Dir: Victor Salva. US. 2001. 90 mins.
There's a refreshing innocence to Jeepers Creepers, a stylish horror-thriller from Francis Ford Coppola's American Zoetrope that indulges in the odd knowing genre joke but puts most of its energy into delivering good old-fashioned B-movie thrills. Teens raised on Scream and its imitators might find it all a bit quaint and chaste. Twentysomethings and baby boomers, however, are likely to relish the film's sense of visceral fun and could set Jeepers Creepers on course for a strong late-summer box office run.
Writer-director Victor Salva (a Coppola protege whose recent credits include Powder and Rites Of Passage) handles the build-up with impressive confidence. Trish (Philips, from TV's Boston Public and Ally McBeal) and her brother Darry (Long, from Galaxy Quest and the forthcoming Britney Spears vehicle What Are Friends For) are driving home from college across rural Florida when their sibling bickering - the absence of a hormone-fuelled sub-plot is one of the things that sets Jeepers Creepers apart - is interrupted by an ominous-looking truck that tries to run them off the road.
A while later they spot the truck parked by an abandoned church and see a strange figure dumping what look like human bodies. In the first of a string of deliciously dumb moves, the kids turn around to investigate and stumble on a corpse-strewn lair, home, they later discover, to a demon (Breck) that sniffs out its victims and devours selected body parts.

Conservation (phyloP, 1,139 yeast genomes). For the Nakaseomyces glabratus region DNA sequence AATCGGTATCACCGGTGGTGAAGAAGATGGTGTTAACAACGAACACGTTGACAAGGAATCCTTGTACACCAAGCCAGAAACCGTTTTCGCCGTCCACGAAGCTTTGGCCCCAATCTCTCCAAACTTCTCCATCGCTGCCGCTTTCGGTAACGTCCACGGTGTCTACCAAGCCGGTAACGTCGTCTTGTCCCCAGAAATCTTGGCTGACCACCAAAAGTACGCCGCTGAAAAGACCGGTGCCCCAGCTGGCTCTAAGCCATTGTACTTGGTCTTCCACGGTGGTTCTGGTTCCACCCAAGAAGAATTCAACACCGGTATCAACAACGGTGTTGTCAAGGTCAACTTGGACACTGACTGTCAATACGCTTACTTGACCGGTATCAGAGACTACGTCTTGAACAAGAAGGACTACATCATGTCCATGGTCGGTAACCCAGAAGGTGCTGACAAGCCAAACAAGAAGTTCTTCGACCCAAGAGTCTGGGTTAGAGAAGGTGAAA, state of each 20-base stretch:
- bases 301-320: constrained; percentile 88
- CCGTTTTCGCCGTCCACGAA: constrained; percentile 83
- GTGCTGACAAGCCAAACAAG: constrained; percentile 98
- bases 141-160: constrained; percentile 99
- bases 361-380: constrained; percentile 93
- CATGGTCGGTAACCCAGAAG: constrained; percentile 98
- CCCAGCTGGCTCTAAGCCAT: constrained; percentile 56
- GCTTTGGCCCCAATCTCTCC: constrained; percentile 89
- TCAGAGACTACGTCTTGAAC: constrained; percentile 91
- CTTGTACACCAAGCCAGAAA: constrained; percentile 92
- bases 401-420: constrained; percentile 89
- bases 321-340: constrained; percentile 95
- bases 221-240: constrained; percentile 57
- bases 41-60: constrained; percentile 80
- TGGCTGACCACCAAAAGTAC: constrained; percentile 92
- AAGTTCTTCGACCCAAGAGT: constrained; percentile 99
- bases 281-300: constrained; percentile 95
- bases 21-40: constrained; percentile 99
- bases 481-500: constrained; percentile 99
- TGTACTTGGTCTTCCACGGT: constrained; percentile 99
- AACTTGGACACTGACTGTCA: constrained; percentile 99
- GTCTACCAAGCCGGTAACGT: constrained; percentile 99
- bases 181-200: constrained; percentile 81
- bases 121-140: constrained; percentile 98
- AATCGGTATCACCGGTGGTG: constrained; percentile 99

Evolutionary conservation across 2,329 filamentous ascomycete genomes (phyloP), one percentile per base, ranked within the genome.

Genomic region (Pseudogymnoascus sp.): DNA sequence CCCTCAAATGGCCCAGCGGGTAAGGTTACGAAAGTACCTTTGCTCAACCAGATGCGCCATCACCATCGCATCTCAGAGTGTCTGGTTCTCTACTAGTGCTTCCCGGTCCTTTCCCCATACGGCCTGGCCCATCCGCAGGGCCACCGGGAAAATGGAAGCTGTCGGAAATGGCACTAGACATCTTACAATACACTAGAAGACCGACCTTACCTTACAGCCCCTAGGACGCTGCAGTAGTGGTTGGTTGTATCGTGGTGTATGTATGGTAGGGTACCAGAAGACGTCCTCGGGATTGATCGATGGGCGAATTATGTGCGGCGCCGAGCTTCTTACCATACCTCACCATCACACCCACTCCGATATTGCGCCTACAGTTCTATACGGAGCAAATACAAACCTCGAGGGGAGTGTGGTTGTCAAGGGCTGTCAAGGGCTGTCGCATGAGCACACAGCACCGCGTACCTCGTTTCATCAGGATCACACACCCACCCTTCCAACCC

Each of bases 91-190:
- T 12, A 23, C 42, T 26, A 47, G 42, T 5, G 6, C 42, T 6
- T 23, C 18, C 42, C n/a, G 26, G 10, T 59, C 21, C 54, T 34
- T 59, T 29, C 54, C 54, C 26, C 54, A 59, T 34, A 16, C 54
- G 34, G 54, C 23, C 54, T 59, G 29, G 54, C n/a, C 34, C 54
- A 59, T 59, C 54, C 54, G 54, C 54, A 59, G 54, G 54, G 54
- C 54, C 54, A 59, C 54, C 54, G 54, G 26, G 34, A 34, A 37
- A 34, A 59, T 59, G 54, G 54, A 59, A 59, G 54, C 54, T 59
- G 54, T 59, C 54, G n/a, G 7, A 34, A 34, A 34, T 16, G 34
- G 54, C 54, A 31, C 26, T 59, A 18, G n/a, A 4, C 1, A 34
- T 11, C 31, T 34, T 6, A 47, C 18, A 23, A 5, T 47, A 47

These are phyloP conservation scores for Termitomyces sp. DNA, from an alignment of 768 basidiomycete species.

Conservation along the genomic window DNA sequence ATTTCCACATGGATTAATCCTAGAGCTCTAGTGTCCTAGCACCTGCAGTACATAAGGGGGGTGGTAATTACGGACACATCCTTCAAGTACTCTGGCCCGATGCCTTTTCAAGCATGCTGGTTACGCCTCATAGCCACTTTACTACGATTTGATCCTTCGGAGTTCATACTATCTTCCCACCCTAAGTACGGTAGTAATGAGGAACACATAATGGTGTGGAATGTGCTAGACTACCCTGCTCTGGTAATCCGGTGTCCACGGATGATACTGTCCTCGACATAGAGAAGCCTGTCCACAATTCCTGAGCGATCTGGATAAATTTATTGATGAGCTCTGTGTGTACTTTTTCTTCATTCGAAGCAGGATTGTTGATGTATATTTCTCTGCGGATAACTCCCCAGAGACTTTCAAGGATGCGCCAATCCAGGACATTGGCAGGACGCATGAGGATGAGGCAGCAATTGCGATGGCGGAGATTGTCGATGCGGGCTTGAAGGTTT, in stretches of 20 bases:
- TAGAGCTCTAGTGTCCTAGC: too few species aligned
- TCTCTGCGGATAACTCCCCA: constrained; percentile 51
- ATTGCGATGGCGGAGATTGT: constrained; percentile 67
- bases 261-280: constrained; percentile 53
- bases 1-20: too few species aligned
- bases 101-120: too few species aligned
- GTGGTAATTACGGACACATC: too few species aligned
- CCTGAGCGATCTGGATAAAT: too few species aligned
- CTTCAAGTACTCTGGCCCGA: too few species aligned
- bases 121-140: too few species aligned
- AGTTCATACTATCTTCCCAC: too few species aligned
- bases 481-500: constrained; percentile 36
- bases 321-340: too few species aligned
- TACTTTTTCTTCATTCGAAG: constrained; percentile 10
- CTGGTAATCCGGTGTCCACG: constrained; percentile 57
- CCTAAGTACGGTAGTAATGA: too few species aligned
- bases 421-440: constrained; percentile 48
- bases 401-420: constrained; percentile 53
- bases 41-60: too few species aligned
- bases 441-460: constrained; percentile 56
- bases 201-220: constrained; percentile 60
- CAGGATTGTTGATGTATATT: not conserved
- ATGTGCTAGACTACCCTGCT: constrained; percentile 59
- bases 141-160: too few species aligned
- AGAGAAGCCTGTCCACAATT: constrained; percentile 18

The plot-turns necessary to keep Trish and Darry within the demon's grasp are preposterous, but they induce the kind of audience response that can turn a horror movie into a cathartic communal experience. Looking for help in the inevitable creepy small town, the siblings meet the inevitable weird characters, including a crotchety cat-lady (the veteran Brennan) and the local psychic (Belcher). Neither the townspeople nor the local cops are a match for the rugged demon, however, and they can't avert what turns out to be the film's surprisingly downbeat ending.
The film's biggest weak spot is the demon himself. Revealed fairly early on, he has a disappointingly generic appearance (although some of the subsequent special effects embellishments are quite effective). And the introduction of a comic note into his character begins to diffuse the tension prematurely. The process culminates in a bizarre final scene that feels like an incongruously goofy parody of modern-day horror classic The Silence Of The Lambs.
Prod cos: American Zoetrope, Cinerenta-Cinebeta
US dist: United Artists
Int'l sales: The Sales Co
Exec prods: Francis Ford Coppola, Linda Reisman, Willi Baer, Mario Ohoven, Eberhard Kayser
Prods: Barry Opper, Tom Luse
Scr: Victor Salva
Cinematography: Don E Fauntleroy
Prod des: Steven Legler
Ed: Ed Marx
Music: Bennett Salvay
Main cast: Gina Philips, Justin Long, Jonathan Breck, Patricia Belcher, Brandon Smith, Eileen Brennan